Leave the Door Open for Collaboration – and Trust your Creative

A creative’s job is to be, well, creative. Loosen the reins a little, give them their head so they can run. Yeah, the bit is still in their mouth, but go along for the ride and see what wondrous paths they take you down. You may know what you want, but the creative knows how to get there. It is a perfect mix. You give them your vision and let them run. Leave the door open for collaboration so you can work together. Make them feel comfortable offering suggestions for changes or additions. Most of all, trust your creative.

Put them on diverse teams.

Diverse teams are great for boosting creativity but it seems that perspective taking actually kicks it up a notch. While diversity brings a variety of perspectives to the table, perspective taking allows for the proper integration of those perspectives, leading to creative synergy. When they are pulling from various backgrounds, experiences, and viewpoints, the environment is far more conducive to creativity than pursuing a single thought or idea in a group that lacks diversity.

But give them room to work alone too.

There are times when a creative personality just needs to be alone. If they are working in a shared workspace or a benching layout make sure that you provide them with a place to retreat and work alone. If they are working in a virtual workspace, give them their space if they need it. Some creatives like to hole up and hammer out a project in solitude while others thrive on collaboration. Know your creative! Don’t forego your own needs, but try to maintain some flexibility in the process.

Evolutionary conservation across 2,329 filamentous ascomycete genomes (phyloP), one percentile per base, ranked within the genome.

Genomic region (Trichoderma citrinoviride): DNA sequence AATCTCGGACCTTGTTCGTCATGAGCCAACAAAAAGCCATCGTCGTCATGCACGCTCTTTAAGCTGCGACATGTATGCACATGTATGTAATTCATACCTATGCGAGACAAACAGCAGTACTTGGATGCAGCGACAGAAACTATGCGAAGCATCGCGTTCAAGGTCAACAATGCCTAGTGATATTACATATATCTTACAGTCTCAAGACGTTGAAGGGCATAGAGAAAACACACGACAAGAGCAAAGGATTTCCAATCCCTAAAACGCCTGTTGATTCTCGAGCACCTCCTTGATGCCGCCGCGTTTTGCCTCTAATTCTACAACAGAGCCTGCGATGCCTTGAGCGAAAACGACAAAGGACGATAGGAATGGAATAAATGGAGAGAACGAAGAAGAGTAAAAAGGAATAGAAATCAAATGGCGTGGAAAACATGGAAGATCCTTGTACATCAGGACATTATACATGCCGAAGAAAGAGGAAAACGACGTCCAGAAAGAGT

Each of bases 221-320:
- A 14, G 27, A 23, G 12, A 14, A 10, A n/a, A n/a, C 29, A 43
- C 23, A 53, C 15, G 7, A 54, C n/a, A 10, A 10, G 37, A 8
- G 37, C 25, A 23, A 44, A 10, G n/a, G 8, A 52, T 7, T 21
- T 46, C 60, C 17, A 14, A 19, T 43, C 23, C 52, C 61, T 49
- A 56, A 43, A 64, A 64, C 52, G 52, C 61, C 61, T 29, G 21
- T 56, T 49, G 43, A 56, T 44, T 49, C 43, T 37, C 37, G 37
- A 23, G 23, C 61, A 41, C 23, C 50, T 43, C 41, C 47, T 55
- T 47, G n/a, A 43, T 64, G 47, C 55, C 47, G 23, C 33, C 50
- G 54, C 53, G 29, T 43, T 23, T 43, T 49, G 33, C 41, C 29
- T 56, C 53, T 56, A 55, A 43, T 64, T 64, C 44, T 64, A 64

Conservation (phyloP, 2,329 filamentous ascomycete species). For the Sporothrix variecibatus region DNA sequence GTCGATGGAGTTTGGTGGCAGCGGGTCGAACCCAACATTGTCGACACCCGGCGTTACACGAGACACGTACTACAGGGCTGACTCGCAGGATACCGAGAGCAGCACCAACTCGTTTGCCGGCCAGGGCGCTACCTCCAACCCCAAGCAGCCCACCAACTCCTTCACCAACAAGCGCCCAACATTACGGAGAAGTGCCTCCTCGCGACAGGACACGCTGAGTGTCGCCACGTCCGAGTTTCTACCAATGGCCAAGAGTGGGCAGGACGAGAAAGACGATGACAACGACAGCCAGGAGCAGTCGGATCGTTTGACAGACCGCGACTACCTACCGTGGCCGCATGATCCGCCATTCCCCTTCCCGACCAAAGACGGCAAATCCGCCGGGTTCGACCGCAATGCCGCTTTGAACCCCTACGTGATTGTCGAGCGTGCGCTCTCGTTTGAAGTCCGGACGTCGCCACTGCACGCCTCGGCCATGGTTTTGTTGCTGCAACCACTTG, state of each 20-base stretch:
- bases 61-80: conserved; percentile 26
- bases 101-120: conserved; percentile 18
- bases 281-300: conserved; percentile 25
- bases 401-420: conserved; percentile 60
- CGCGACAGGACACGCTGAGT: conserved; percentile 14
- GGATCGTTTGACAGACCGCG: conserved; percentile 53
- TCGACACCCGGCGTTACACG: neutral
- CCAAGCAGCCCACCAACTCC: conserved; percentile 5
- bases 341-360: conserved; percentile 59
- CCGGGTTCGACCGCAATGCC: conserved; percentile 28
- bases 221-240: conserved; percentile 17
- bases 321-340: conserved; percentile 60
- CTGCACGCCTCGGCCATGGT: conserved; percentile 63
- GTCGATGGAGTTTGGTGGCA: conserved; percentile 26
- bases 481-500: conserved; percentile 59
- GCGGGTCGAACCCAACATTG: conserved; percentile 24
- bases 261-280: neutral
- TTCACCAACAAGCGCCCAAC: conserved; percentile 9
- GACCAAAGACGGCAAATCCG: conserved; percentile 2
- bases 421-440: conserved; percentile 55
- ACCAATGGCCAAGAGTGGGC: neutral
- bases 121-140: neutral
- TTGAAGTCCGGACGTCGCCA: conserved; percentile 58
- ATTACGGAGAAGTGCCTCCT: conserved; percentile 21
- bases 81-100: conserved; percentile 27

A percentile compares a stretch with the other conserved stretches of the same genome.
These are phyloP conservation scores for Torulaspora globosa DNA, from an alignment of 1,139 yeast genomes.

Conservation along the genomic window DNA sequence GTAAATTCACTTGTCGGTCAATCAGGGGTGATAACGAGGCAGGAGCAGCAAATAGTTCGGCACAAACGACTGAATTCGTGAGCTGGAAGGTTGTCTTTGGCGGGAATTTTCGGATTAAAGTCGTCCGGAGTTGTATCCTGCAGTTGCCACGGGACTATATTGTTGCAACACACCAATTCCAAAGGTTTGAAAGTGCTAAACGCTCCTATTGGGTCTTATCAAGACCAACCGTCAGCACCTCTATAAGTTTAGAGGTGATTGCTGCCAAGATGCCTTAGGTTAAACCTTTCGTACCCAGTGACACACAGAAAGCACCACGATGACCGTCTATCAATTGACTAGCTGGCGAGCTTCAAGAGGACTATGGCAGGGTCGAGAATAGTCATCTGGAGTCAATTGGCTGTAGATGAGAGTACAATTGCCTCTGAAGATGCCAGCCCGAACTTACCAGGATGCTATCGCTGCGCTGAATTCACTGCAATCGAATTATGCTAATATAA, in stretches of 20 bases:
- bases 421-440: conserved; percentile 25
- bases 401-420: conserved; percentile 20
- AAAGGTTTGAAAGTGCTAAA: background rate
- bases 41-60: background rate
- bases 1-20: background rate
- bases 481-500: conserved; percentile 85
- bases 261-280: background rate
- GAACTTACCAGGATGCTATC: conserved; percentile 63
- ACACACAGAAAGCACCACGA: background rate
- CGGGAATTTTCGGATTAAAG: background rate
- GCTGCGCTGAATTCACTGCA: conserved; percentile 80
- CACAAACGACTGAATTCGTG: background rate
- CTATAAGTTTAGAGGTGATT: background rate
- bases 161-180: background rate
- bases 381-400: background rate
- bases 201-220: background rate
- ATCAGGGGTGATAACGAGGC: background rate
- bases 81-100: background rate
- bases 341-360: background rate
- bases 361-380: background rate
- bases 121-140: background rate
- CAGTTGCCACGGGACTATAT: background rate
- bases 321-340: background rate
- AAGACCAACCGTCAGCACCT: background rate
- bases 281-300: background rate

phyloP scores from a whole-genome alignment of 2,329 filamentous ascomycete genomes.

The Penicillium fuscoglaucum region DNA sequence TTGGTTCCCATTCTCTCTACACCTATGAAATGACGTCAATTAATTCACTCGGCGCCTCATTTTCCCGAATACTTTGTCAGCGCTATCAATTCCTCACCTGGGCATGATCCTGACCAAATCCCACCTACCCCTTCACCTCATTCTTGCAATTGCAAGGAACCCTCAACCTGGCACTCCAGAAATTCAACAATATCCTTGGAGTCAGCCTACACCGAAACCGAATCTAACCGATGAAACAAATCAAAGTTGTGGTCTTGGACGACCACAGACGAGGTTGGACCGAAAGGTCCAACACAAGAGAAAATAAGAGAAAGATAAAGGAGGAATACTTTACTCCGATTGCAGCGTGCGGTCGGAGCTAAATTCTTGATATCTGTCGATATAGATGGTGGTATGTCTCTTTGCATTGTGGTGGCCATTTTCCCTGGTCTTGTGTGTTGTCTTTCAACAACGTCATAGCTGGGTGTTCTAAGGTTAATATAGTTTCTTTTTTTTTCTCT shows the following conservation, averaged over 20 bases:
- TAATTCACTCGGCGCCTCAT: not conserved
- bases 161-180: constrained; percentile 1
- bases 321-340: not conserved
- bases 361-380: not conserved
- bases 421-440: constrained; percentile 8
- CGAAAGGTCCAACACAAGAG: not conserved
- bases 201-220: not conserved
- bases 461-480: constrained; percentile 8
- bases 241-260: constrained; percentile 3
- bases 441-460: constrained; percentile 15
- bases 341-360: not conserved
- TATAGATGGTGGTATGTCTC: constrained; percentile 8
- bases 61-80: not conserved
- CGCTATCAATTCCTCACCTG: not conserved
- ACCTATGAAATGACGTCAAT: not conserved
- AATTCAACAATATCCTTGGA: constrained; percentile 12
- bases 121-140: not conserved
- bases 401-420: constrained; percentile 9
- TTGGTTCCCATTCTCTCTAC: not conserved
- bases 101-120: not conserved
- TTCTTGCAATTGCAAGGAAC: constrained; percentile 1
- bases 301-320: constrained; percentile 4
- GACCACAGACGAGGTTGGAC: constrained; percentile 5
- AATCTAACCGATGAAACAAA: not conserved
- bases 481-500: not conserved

Leave room for flexible deadlines.

Some deadlines are non-negotiable and we creatives recognize and respect that. However, some deadlines do have some room for play. There will be times when your creative gets “in the zone” and may require more time. It may be an idea for a new direction or a better way of completing the project. Whatever the case, give them a little room to run and be willing to extend some deadlines just a bit.

Present challenges and maybe even a little healthy competition.

A creative’s mind is always working. They tend to get bored easily if they don’t have enough challenging projects. I know that if I don’t have a good mix that includes intellectually challenging projects I struggle with the more hum drum work that is my bread and butter. Ask for their opinion on various aspects of the project. Even if you don’t use their suggestions you are still keeping them stimulated – but who knows, they may present something to you that blows the roof off of your project. Introducing some healthy competition helps feed that fire as well and it keeps them interested.

As long as businesses are trying to entice customers and make sales, there will be creatives involved in the process. As long as people are reading books, viewing art, and listening to music creatives will have something to do. Working with a creative does not have to be a feared or dreaded event. We’re just like everyone else – except we dream in color.